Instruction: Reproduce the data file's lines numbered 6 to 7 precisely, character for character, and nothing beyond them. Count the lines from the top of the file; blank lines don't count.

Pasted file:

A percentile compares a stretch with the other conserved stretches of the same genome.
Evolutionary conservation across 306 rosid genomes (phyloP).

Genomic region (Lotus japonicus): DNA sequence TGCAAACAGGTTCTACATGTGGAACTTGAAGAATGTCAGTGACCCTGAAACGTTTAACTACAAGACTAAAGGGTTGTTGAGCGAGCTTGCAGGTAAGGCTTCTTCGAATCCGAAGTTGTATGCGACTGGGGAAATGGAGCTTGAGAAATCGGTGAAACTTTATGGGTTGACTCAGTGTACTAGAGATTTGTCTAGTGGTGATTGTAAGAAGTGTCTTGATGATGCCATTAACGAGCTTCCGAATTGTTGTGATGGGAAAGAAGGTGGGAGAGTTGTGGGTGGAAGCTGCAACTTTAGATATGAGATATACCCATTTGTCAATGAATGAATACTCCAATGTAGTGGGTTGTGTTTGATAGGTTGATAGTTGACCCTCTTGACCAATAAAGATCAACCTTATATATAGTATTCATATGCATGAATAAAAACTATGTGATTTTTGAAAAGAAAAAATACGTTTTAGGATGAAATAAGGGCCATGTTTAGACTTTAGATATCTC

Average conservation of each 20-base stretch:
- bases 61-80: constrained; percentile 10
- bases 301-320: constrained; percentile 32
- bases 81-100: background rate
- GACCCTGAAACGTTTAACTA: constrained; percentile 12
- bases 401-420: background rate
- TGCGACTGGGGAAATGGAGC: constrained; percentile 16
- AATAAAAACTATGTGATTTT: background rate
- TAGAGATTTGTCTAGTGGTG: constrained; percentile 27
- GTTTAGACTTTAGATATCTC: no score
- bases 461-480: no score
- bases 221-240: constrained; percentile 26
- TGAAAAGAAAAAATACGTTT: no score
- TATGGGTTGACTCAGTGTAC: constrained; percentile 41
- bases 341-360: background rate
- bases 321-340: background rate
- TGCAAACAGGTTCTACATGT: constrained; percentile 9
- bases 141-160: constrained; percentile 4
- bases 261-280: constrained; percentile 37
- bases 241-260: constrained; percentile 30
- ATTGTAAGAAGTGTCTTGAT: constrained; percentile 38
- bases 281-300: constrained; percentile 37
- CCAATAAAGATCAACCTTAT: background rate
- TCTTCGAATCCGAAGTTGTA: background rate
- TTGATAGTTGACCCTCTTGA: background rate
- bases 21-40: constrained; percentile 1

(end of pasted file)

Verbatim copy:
- bases 301-320: constrained; percentile 32
- bases 81-100: background rate